People ride on a subway train in Seoul November 13, 2010.
People ride on a subway train in Seoul November 13, 2010. IBTimes

From the perspective of this 20-year New York resident, the subway metro system of Seoul, South Korea (much like the city itself) is an eye-pleasing delight and a reminder that living in a large, crowded, urban metropolis can still be a safe, clean and civilized experience.

Having never visited Korea before and lacking any sophisticated, detailed knowledge of its society and culture , I wasn't sure what to expect -- but, of course, I had been aware that Koreans are a highly-industrialzed people enjoying one of the strongest economic advancements on the planet.

Korean subways, like their New York counterparts, are crowded, and filled with people engaged in those favorite activities of the New Millennium: listening to iPods or fiddling around on their Blackberries.

However, thereafter, all other similarities are strictly nonexistent.

Seoul's metros are clean and quiet; people are invariably well-dressed, polite and lacking any kind of overt aggression. No one shouts, nor pushes, nor shoves, nor blocks the entranceway. They wait patently for the next train (if they missed the prior arrival), and allow the other passengers to comfortably exit the car before rushing in.

The subway platforms are devoid of dirt and grime; there is no litter on the ground nor wads of chewing gum that stick under one's shoe; and advertising billboards are free of vulgar markings.

Also, graffitti is an alien concept (although in fairness to the NY Transit Authority, subways there have not been covered in graffitti in about two decades since they built graffiti-resistant trains).

Perhaps most shocking of all to a New York subway denizens, many subway seats in Seoul are covered in a cloth cushion (and none of which have been vanadalized or damaged in anyway, by my observation). And since there does not appear to be too much of an obesity problems in Korea, subway riders occupy just one seat (instead of the two, or sometimes, three, as often observed in New York).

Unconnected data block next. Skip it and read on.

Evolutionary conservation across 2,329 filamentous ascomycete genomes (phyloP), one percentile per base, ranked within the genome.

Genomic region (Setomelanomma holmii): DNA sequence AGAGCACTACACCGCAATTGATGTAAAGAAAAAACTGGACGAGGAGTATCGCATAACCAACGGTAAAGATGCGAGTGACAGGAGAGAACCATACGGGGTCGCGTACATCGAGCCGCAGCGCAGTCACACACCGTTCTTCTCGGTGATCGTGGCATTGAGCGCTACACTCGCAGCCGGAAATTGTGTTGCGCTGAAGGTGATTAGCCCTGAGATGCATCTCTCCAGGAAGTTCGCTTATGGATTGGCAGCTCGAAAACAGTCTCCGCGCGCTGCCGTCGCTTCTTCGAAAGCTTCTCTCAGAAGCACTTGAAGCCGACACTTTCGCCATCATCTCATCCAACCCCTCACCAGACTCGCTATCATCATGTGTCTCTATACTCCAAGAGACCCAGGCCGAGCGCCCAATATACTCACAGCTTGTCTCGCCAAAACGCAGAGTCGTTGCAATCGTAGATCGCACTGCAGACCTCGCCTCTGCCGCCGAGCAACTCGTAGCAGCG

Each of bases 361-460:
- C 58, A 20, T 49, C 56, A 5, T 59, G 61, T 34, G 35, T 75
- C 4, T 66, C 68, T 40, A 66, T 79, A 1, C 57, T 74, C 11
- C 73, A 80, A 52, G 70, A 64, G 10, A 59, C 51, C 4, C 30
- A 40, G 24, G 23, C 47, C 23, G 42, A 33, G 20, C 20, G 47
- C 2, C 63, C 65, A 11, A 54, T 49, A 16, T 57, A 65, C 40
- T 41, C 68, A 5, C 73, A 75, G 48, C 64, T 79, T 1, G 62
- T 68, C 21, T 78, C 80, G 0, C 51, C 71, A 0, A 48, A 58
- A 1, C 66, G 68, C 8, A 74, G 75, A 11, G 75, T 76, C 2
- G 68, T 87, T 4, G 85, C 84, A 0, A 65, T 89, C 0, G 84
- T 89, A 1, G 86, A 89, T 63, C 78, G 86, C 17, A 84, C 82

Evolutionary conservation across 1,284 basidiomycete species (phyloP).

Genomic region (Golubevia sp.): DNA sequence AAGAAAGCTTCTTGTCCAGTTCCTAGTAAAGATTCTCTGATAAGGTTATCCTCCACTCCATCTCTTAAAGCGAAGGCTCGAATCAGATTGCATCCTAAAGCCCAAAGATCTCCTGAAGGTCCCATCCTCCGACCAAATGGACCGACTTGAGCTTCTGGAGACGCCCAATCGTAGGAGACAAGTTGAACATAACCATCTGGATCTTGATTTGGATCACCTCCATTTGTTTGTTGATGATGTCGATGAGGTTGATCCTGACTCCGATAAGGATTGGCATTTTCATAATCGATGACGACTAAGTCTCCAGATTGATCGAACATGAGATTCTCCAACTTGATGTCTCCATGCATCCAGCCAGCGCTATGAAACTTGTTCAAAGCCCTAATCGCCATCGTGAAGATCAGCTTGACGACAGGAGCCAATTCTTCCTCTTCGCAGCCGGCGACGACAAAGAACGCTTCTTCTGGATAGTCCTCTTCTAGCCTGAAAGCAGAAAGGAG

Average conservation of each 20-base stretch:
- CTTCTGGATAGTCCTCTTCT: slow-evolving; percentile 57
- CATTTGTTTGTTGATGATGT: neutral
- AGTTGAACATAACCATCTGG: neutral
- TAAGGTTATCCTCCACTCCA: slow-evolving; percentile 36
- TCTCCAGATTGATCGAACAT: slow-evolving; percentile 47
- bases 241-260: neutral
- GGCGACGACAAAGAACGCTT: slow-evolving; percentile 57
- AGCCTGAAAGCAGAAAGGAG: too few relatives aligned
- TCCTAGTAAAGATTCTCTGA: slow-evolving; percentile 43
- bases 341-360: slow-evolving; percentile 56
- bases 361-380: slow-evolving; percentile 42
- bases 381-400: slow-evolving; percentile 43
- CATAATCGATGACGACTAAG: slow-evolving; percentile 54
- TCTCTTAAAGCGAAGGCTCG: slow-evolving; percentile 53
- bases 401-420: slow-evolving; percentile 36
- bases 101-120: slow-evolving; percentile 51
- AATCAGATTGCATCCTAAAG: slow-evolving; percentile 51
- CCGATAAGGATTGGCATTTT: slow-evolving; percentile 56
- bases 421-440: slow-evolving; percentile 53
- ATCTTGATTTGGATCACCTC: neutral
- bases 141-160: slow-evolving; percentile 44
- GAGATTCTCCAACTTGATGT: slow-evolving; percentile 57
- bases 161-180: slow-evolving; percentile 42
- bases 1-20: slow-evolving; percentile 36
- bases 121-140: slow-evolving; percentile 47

Some cars in Seoul also feature TV screens hanging from the ceiling - although they seem to only broadcast commercials, rather than movies or TV programs. (Plus, the volume on the screens are quiet, the people who are not interested in them are not bothered by them).

And for those Korean straphangers who have some money left on their ticket, they can simply stick the card into a machine and receive a refund for money not used - try doing that with a NYC Metrocard sometime.

The Korean language is certainly indecipherable to a foreign ear, but the sound over the public address system sounds refreshingly clear compared to the garbled sounds one hears in the bowels of Manhattan and Brooklyn.

But what has struck me the most (as a brand new visitor to Korea) is the sense of community these Koreans seem to have. Seoul is a city of some 12-million people crowded into a relatively small area, but everyone (as they pursue their private goals and lives) seem to be united in the cause of making this a very livable and pleasant country.

Perhaps this sense of social cohesion comes from the fact that South Korea lives under a constant state of nuclear threat from its northern neighbor and implacable enemy, the Democrat People's Republic of Korea (or more popularly, North Korea). Indeed, Seoul is located uncomfortably close to the border and the infamous Demilitarized Zone).

I am told, however, that crime and poverty exist in South Korea - in my short time here, I have seen none of either, though that doesn't count for that much. Plus, Korea apparently has a high suicide rate (exacerbated by the recent global economic crisis).

Moreover, maybe it's unfair to even bother comparing Seoul to New York - since one is an ancient place that has acquired centuties of wisdom; while the other, a relatively new, aggressive and immature upstart as cities go.

Plus, Seoul (like Korea itself) is overwhelmingly homogeneous, foreigners appear to represent a tiny proportion of the overall population. New York, by sharp contrast, is renowned for its bewildering racial and ethnic diversity ( as well as its tough, 'take no guff' attitude). One cannot realistically expect New York (and New Yorkers) to change their nature and behavior, of course; similarly, one cannnot imagine the inhabitants of Seoul acting like New Yorkers any time soon either.

These cities are as radically different as the 8,000 miles between them would suggest.

I don't know who are what runs the Seoul subways, but if they're not too busy, they should be placed in charge of the New York underground and relieve the inefficient and bloated NY Transit Authority once and for all.

Indeed, for this jaded New Yorker, the Seoul subways provided an inspiring look at what public transporation could be like if the government and public were unanimously devoted to making urban living as pleasant and civilized as possible.